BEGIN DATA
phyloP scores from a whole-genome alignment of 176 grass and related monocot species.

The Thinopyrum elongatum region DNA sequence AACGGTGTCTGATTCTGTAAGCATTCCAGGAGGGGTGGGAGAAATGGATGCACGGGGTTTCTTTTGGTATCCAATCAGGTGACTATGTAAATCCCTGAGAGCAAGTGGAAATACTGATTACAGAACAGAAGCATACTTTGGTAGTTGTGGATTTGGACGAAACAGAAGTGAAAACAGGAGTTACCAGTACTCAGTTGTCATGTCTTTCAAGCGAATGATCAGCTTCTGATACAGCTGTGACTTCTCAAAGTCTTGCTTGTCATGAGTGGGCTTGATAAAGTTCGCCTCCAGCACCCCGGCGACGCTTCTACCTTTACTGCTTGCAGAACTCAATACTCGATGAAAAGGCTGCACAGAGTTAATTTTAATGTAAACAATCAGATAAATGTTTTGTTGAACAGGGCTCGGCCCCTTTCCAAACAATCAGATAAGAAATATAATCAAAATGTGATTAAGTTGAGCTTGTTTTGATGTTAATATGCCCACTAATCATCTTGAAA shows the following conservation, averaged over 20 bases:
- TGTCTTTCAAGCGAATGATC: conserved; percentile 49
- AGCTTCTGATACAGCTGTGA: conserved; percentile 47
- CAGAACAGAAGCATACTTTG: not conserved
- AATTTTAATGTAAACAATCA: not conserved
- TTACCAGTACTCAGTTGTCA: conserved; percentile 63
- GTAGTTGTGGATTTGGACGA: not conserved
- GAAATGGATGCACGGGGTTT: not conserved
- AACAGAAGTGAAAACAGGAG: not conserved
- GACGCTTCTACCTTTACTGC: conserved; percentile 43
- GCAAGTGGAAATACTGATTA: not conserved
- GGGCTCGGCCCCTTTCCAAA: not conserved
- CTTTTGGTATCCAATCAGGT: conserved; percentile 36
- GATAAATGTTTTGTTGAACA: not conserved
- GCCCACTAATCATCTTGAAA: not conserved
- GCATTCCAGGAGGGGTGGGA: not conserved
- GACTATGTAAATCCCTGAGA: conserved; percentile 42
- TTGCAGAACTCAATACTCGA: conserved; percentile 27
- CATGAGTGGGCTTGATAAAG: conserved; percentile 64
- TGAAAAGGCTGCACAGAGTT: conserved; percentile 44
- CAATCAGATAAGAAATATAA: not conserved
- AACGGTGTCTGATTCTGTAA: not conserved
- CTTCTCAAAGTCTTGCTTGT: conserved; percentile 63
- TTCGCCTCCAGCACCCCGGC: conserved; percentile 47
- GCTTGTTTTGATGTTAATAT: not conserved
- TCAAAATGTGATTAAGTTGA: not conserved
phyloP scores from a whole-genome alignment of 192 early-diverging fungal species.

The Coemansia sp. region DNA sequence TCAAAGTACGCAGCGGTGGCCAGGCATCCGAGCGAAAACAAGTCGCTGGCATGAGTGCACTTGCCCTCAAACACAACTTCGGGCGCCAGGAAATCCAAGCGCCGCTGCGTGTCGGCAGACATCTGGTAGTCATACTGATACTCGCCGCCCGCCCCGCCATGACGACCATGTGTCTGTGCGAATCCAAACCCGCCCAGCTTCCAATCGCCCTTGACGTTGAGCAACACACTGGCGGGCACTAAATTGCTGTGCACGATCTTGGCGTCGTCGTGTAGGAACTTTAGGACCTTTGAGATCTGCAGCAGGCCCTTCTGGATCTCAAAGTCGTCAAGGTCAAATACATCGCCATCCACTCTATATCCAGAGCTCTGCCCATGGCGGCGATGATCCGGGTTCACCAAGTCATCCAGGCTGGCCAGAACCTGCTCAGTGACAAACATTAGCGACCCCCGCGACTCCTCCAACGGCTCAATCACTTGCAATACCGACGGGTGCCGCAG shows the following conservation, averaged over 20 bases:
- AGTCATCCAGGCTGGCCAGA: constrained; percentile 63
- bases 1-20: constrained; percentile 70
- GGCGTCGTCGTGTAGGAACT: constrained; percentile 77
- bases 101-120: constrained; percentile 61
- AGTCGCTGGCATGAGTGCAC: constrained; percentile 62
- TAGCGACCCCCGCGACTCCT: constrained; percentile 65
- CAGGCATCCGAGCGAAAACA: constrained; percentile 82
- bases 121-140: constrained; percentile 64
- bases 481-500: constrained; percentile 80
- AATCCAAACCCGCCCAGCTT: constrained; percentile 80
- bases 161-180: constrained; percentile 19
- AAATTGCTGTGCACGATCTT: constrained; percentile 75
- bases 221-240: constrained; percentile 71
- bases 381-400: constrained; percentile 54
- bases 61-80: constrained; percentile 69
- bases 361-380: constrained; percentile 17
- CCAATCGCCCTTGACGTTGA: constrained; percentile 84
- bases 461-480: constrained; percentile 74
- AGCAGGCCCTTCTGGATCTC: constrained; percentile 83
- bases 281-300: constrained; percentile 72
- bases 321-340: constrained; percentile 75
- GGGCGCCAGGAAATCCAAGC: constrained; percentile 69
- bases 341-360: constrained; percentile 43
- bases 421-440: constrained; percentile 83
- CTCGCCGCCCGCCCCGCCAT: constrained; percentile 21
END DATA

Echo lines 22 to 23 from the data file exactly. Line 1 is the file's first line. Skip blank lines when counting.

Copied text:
- CAATCAGATAAGAAATATAA: not conserved
- AACGGTGTCTGATTCTGTAA: not conserved